We in law enforcement are bound by not only the laws and policies that are set forth by our agencies and governments, but also by the public perception of the way we carry out our duties. Sir Robert Peele recognized early on that the trust and respect that the public gives us is greatly needed for us to fulfill our duties as police officers. As we become more reliant on the newest technology in policing to do our jobs, we must not forget that the best weapon we have at our disposal is the cooperation and trust of the public.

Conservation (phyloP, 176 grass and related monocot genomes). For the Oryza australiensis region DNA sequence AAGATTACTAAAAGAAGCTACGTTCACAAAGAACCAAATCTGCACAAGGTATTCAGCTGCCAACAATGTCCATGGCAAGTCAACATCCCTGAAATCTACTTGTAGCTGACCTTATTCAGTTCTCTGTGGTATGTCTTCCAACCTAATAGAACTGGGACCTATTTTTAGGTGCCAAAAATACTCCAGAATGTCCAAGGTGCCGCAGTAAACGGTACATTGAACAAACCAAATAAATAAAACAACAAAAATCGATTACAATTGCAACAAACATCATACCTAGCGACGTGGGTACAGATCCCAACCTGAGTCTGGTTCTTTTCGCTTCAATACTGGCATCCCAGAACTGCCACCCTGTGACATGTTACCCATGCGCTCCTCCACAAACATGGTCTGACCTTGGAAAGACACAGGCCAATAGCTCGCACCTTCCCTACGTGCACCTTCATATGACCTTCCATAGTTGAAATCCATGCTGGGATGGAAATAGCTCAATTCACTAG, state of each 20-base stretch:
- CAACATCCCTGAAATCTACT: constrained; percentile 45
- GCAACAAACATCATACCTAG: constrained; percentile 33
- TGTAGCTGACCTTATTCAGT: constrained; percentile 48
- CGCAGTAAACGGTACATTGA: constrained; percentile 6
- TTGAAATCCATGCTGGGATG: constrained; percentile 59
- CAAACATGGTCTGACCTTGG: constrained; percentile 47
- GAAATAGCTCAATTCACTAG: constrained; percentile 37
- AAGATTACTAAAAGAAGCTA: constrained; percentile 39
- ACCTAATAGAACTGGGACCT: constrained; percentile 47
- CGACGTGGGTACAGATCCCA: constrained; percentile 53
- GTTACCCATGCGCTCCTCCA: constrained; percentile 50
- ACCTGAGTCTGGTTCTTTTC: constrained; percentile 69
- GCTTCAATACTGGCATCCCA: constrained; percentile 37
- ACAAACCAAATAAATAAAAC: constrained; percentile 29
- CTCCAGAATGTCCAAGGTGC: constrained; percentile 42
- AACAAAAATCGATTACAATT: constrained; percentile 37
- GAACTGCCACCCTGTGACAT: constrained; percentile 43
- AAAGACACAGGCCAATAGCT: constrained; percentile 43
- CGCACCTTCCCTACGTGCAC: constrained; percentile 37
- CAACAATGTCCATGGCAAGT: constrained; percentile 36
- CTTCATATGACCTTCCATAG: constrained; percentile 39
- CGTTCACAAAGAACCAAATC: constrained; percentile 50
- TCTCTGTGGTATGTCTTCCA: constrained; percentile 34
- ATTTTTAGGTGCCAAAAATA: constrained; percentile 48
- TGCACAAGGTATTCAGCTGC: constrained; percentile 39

READ ALSO: PEEL’S PRINCIPLES APPLIED TO SUPERVISION
Lieutenant Darren Bristow is a 23 year veteran with the Tulsa Police Department for 23 years. He has a Master’s Degree including advanced certifications to instruct law enforcement in Oklahoma as well as ethics from the Institute for Law Enforcement Administration. He is a Field Training Officer for officers and supervisors and is the lead ethics instructor for the Tulsa Police Department. He is the recipient of the Purple Heart, Life Saving Award, Chief Award and Medal of Valor. In 2001, he was named the Parade Magazine / IACP “top ten officers of the year.”